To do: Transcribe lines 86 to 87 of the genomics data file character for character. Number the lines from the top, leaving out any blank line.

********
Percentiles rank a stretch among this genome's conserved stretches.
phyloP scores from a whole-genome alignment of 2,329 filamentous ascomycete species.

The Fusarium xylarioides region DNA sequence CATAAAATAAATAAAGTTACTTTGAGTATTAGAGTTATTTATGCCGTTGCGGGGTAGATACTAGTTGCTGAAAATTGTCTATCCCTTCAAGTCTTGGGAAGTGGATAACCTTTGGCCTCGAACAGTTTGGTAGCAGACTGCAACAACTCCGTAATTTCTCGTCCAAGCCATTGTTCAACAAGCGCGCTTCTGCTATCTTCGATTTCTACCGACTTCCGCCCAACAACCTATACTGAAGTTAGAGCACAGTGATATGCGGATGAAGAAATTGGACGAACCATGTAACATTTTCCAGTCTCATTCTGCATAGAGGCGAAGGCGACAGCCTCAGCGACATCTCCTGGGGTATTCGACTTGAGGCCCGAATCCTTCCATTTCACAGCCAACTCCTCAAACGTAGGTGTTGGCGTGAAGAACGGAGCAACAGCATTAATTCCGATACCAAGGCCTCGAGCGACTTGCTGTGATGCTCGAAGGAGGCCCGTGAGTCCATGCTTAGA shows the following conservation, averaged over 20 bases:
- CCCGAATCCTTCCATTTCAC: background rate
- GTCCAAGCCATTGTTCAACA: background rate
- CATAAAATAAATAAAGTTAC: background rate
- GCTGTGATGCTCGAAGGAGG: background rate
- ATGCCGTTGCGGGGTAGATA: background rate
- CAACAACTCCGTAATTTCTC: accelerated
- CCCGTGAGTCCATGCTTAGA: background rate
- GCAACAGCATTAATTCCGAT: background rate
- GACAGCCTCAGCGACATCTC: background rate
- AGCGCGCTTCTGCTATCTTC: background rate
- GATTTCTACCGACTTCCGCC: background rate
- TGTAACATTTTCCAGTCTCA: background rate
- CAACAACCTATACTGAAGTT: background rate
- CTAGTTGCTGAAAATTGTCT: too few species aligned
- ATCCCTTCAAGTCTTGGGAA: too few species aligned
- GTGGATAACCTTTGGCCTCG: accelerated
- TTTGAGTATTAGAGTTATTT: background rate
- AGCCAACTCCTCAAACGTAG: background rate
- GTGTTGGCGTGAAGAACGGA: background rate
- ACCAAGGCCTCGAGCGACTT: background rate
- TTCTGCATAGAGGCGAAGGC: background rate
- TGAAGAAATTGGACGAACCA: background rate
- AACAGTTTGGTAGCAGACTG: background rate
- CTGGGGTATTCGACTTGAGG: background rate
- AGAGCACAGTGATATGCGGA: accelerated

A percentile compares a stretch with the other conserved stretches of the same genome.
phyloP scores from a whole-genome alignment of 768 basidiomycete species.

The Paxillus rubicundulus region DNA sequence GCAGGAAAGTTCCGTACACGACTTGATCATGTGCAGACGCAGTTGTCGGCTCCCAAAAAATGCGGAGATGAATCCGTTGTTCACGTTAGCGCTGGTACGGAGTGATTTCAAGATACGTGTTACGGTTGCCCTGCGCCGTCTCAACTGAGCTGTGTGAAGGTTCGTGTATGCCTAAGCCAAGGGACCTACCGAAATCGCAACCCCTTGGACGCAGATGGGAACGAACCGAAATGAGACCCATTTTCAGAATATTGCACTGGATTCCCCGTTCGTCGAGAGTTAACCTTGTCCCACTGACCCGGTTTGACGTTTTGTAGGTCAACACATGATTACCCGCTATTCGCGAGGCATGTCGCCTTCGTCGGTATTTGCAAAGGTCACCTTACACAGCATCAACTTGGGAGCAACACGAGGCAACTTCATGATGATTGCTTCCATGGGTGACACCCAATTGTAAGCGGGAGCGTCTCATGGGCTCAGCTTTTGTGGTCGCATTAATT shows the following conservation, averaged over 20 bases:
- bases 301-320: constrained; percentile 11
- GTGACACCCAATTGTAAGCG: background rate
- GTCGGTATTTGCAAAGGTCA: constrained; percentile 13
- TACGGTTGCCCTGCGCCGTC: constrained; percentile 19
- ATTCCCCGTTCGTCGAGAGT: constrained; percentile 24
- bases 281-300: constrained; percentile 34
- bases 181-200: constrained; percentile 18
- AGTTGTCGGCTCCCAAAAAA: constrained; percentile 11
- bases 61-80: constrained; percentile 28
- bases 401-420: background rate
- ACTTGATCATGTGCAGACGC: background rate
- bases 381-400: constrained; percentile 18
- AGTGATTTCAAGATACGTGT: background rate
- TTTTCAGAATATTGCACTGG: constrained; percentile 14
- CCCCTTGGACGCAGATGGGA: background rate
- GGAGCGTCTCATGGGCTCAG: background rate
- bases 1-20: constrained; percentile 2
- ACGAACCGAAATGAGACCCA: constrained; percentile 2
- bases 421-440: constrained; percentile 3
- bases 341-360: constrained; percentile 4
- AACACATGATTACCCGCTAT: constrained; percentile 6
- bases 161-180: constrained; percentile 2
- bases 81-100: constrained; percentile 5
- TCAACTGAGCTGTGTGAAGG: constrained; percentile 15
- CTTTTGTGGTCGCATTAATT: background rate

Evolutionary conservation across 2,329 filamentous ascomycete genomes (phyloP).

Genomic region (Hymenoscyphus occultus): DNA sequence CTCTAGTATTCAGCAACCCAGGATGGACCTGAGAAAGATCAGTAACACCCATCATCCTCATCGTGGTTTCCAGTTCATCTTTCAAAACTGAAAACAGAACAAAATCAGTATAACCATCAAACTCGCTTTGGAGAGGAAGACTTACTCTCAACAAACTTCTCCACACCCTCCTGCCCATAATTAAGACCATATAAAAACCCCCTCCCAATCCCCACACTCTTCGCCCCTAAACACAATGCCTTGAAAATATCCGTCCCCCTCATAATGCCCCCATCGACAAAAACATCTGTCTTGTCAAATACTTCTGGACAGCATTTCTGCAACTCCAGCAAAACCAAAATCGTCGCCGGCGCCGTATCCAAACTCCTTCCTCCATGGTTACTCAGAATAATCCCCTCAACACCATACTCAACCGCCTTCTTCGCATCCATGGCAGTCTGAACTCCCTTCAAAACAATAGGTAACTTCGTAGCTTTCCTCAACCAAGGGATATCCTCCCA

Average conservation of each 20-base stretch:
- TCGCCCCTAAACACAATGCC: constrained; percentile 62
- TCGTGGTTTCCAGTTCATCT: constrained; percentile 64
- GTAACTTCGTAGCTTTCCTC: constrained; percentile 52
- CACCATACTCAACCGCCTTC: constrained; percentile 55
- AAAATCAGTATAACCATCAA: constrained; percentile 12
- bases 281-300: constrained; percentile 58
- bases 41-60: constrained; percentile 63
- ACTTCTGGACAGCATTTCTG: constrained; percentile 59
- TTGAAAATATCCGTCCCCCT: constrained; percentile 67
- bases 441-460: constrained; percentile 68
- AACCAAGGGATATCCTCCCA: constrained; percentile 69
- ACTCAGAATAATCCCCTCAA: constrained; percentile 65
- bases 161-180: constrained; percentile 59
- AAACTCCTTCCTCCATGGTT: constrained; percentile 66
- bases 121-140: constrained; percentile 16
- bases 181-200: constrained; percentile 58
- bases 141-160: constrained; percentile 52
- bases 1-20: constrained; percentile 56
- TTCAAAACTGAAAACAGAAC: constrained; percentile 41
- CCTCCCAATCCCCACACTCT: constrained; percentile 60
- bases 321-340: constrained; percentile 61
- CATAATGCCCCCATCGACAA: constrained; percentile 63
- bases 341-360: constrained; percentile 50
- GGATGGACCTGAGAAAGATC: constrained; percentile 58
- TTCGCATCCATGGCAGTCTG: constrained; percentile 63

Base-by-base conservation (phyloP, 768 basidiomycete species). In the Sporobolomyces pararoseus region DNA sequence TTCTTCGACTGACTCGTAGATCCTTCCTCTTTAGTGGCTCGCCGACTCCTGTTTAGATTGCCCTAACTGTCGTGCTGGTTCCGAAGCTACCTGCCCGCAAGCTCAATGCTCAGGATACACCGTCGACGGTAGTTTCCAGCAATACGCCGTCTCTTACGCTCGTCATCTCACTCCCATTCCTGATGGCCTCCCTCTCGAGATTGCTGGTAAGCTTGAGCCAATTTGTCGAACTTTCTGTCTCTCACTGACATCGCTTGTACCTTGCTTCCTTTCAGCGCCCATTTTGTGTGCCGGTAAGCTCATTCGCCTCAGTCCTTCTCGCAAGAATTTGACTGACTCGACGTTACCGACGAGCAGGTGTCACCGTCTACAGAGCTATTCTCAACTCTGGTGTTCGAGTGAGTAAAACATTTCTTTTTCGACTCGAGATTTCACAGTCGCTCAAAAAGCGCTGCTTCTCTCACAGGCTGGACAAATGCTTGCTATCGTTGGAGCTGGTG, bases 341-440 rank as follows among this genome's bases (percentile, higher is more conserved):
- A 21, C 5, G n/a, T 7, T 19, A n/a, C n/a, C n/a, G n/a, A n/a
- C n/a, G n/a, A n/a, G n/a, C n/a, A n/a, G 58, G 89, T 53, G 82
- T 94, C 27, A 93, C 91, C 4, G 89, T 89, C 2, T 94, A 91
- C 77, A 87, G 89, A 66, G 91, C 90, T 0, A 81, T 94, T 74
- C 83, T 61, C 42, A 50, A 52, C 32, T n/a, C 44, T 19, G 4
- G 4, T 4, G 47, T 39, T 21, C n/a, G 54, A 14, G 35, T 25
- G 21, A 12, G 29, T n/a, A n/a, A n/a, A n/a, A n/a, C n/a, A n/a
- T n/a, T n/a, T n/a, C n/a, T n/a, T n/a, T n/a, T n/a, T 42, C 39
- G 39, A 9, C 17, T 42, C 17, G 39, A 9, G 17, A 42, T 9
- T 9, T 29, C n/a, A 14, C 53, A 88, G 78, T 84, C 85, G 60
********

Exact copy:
- A 21, C 5, G n/a, T 7, T 19, A n/a, C n/a, C n/a, G n/a, A n/a
- C n/a, G n/a, A n/a, G n/a, C n/a, A n/a, G 58, G 89, T 53, G 82